Mr. Grisham has a large and loyal following and in this difficult marketplace it’s understandable why his publisher would want him to return to the sure thing of legal thrillers. He has proven he can write other types of books and I wish he would keep doing that and retire the thrillers.

The Associate is published by Doubleday.

David Mandell is a Florida Bar member living in Norwich, CT.


Paul Levine
Reviewed by Jan Pudlow

Chapter One screeches open with a judge drawing a handgun from beneath his black robe and ordering a troubled trial lawyer to strip naked and spread his cheeks to see if he’s wearing a wire.

Fast-paced Illegal, a thriller with a social conscience, just gets more riveting from there.

Right away, you learn that California lawyer Jimmy Payne, recruited by the cops to bribe a bad judge in a sting operation, wears red-and-white boxers with the Los Angeles Clippers logo because he favors underdogs.

That’s because he can relate.

These days, after the death of his son and demise of his marriage, Payne is not on top of his game and could really use a good murder client “or a personal injury case with fractures to weight-bearing bones.”

Instead, his clients are assorted drunks and check bouncers and hookers, and “Royal Payne” has too much time on his hands.

His bookshelves are lined with Scott Turow and George V. Higgins. “Crime stories well told. Payne didn’t like those courtroom novels where the lawyers were heroes. Too unrealistic.”

Yet, in Levine’s well-told crime story, you immediately care about his flawed protagonist who escapes a jail sentence for contempt of court and winds up flung into the underbelly of illegal immigrants crossing from Mexico into California, trapped in human trafficking and sexual slavery.

Through it all, when Payne actually does become something of a hero, it rings true because the well-crafted characters in Illegal are robustly layered, nakedly human, and starkly real.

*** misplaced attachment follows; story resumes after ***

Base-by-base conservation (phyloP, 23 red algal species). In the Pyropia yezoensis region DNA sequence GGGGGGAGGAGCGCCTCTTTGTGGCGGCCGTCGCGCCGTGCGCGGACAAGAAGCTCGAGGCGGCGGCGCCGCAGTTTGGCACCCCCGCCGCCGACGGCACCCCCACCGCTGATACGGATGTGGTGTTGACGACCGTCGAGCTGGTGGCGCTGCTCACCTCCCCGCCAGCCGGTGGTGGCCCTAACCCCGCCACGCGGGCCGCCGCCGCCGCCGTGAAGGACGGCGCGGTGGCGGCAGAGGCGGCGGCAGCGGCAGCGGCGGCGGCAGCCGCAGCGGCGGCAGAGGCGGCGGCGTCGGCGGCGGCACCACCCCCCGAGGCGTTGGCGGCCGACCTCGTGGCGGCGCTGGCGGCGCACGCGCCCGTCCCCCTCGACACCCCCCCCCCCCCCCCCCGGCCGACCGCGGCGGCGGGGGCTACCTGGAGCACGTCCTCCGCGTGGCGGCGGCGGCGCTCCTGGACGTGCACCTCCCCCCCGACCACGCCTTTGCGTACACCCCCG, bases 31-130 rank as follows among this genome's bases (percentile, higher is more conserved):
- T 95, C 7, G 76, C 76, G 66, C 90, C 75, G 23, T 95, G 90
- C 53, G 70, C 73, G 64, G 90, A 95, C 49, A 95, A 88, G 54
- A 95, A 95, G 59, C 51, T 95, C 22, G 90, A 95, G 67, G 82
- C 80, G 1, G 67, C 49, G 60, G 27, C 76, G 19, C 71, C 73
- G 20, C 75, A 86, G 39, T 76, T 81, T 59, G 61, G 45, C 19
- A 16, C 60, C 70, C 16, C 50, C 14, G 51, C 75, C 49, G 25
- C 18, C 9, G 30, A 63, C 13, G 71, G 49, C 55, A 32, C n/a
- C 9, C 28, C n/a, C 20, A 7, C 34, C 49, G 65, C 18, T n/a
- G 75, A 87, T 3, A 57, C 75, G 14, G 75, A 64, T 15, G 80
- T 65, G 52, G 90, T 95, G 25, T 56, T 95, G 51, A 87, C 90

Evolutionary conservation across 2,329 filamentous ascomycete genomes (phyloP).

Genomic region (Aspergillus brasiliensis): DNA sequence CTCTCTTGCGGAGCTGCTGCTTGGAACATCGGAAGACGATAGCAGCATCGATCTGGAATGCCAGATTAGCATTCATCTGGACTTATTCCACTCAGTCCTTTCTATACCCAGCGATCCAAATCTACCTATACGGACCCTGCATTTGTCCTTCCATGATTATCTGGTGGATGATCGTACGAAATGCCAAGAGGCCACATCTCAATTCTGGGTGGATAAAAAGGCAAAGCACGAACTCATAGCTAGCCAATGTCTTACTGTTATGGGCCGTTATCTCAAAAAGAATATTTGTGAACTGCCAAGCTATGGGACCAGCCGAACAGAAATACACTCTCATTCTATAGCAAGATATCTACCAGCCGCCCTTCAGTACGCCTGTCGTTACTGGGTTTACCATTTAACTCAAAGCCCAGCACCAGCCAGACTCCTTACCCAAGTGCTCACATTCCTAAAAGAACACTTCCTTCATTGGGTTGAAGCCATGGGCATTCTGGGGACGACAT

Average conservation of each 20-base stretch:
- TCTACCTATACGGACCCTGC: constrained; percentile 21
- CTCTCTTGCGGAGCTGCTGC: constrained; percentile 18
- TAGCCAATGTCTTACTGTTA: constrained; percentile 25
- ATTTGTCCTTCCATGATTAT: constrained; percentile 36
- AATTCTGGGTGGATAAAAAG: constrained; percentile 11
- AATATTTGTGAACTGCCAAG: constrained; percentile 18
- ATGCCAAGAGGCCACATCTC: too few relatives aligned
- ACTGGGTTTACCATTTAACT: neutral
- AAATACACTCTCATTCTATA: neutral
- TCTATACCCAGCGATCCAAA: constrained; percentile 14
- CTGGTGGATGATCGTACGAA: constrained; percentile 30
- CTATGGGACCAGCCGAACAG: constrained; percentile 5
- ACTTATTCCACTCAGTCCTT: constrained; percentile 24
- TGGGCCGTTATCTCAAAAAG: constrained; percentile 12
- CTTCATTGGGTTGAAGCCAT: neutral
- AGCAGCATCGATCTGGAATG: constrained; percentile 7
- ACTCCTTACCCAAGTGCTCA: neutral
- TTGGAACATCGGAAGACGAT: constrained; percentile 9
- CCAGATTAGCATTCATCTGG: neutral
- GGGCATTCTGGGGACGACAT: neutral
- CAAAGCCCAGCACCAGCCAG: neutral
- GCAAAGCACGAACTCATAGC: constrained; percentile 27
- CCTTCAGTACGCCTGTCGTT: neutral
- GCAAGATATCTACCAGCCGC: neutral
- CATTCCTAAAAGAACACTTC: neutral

Levine is a Florida Bar member who lives in California and is an award-winning author of legal thrillers, who wrote for the CBS military drama “JAG.” Levine’s Web page — — says he’s worked as a newspaper reporter, law professor, and trial lawyer before becoming a full-time novelist. “Obviously, he cannot hold a job,” he wryly says of himself.

While driving south on California Route 86 through the California desert, nearing Calexico on the Mexican border, Levine describes how he got the idea to write Illegal. Pulling over at a rest stop overlooking the New River, a “steaming current of raw sewage and toxic runoff that flows north from Mexico.. . . Something caught my eye. A woman in her early 30s and a boy of 12 or so were picking their way across the rocks to shore. Backpacks, sneakers, and a gallon jug of water. Judging from the ease with which the woman hefted the jug, it was nearly empty.”

As Levine shouted out, “Hola,” the boy protectively stood in front of his mother who looked at the ground. Levine handed over a Thermos of iced tea and a little cash.

As Levine drove off, the haunting picture of mother and son struggling on their exodus northward was framed in his rear-view mirror.

“I forgot to ask their names, so I gave them new ones: Marisol and Tino Perez. I imagined them wrenched apart in a border crossing gone-to-hell. They became the heart and soul of Illegal. ”

Levine’s imagination goes full-throttle as he spins an authentic account of undocumented Mexicans searching for a piece of the American Dream — and of a cynical, downtrodden lawyer hoping for redemption.

Illegal is available from Bantam Hardcover books (ISBN: 978-0-553-80673-1) for $22.

Jan Pudlow is a senior editor of The Florida Bar News.

Race to Injustice: Lessons Learned from the Duke Lacrosse Rape Case

Edited by Michael L. Seigel
Reviewed by Jan Pudlow

If we should learn from our mistakes, there’s ample opportunity for enlightenment in the notoriously botched Duke lacrosse players’ rape case.